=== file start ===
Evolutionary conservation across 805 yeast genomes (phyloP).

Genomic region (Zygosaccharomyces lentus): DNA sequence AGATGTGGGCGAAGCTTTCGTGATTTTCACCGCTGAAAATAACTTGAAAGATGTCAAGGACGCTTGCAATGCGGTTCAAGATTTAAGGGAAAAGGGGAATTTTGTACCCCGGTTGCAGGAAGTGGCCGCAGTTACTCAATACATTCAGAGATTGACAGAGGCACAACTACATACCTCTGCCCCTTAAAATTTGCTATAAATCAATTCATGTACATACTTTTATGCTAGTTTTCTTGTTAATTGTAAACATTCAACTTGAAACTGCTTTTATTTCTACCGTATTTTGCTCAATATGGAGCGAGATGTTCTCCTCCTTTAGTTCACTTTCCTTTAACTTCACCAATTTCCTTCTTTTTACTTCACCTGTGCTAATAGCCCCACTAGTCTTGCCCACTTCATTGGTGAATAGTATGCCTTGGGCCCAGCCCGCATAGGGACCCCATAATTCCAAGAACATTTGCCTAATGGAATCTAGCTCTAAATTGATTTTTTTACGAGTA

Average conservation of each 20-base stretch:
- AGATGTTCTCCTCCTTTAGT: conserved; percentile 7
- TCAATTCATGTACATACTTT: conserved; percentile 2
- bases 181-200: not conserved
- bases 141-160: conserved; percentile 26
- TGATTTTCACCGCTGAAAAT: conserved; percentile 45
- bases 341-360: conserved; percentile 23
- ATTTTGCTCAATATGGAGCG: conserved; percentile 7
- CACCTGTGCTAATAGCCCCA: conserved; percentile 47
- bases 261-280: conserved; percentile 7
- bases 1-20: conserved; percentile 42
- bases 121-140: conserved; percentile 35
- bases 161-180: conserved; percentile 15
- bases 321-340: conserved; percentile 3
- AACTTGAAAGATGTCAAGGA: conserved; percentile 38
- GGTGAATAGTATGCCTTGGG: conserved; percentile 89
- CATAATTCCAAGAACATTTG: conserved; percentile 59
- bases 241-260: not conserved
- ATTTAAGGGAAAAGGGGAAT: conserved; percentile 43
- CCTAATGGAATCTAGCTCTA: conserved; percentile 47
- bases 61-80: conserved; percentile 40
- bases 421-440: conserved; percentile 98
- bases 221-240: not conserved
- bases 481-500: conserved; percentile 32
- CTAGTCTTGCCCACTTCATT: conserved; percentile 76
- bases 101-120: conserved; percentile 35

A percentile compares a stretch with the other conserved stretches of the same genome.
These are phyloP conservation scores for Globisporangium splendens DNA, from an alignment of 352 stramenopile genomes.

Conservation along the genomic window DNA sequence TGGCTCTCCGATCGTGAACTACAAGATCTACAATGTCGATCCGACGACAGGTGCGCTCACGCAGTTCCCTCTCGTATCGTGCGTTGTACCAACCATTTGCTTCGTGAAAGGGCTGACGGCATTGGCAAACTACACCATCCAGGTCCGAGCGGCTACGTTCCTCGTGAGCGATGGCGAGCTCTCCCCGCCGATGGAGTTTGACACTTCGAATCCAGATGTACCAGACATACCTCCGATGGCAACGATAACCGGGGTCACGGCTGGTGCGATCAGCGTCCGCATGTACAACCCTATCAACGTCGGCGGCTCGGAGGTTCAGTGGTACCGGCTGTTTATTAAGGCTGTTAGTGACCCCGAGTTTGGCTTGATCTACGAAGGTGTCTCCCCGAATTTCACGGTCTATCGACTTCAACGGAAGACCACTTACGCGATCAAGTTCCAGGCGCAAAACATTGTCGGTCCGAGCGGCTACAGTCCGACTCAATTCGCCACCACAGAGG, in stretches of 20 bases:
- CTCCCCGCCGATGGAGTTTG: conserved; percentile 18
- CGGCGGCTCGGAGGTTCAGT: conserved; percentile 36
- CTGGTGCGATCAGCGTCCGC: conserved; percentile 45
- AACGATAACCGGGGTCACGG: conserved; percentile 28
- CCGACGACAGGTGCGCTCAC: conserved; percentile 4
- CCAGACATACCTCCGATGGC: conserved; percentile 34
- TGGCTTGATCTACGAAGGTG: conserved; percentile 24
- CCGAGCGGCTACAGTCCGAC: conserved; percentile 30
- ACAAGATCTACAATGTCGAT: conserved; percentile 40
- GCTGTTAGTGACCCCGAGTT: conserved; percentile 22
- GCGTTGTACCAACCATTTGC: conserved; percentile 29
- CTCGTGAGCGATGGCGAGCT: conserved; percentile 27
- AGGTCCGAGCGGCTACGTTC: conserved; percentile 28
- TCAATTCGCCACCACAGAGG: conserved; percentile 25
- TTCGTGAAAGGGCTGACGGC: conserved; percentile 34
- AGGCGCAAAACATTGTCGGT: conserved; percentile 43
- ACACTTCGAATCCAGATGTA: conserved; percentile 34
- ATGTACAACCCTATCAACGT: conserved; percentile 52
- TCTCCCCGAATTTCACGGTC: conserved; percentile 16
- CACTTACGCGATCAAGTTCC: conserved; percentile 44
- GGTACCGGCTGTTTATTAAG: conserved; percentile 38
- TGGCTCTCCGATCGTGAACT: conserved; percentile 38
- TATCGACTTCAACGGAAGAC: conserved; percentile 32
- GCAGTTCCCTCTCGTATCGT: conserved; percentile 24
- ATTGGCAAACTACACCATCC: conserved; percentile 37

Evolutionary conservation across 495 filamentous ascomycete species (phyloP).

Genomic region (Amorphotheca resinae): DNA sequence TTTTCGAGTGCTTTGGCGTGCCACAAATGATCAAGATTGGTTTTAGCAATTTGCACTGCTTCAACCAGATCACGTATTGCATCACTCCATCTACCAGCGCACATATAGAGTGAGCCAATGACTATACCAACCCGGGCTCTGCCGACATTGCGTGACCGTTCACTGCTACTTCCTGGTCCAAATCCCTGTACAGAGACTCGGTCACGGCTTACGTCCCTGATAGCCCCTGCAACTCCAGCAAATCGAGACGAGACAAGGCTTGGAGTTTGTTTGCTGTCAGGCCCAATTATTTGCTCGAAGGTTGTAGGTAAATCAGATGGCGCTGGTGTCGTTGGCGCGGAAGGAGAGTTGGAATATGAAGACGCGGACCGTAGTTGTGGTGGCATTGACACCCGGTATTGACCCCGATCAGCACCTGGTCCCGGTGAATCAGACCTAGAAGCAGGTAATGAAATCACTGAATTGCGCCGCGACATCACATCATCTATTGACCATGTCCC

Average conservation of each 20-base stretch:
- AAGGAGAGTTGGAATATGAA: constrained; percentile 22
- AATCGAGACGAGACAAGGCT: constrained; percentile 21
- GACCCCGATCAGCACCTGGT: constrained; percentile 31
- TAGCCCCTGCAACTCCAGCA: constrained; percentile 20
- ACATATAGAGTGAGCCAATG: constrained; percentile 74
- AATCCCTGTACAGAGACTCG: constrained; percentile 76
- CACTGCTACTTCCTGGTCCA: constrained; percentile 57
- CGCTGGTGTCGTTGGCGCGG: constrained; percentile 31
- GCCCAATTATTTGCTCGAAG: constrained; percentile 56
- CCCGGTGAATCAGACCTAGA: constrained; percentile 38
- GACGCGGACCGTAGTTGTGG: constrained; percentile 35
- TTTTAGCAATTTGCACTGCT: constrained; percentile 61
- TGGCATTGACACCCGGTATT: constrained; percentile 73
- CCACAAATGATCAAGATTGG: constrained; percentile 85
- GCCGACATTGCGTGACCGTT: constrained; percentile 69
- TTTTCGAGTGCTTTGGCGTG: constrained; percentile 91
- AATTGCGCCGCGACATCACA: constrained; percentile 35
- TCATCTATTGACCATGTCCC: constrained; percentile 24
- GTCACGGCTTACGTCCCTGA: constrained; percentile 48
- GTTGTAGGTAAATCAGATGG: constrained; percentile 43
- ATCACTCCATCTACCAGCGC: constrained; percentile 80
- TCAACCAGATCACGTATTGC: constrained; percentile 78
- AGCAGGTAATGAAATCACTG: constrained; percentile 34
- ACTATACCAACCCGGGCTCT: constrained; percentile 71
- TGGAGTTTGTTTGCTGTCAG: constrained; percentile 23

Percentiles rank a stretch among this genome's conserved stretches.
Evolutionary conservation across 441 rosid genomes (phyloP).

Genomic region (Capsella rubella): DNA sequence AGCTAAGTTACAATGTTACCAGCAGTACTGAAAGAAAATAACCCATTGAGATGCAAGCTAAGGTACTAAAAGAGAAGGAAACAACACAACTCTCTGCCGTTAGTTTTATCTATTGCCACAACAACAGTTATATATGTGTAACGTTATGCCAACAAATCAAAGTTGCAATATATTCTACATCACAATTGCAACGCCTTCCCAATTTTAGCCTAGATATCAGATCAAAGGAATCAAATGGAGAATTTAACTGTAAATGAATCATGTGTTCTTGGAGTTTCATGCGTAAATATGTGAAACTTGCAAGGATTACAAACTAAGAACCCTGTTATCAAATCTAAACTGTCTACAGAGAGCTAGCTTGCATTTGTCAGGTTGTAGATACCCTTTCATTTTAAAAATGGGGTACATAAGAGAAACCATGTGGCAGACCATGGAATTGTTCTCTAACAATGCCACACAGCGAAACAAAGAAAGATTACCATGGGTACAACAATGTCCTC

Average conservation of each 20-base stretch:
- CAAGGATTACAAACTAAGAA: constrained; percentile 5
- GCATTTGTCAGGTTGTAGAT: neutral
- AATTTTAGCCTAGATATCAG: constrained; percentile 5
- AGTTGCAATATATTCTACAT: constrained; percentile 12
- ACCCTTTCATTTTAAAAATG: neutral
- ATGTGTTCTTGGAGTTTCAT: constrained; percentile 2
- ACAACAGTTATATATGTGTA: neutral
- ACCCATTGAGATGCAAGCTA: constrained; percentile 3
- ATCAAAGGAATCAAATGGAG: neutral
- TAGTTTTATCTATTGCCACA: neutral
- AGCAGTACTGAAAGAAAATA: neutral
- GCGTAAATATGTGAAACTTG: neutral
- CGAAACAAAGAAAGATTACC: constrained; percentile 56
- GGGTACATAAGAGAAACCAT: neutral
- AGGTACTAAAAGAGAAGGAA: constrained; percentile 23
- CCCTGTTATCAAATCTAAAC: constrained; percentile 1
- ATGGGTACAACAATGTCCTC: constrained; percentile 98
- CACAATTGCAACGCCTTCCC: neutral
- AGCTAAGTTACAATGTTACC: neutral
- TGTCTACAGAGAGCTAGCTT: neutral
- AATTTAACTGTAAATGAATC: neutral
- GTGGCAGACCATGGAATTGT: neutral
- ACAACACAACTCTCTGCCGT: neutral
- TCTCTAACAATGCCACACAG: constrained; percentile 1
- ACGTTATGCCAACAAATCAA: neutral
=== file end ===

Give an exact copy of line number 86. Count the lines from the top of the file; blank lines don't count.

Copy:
Evolutionary conservation across 441 rosid genomes (phyloP).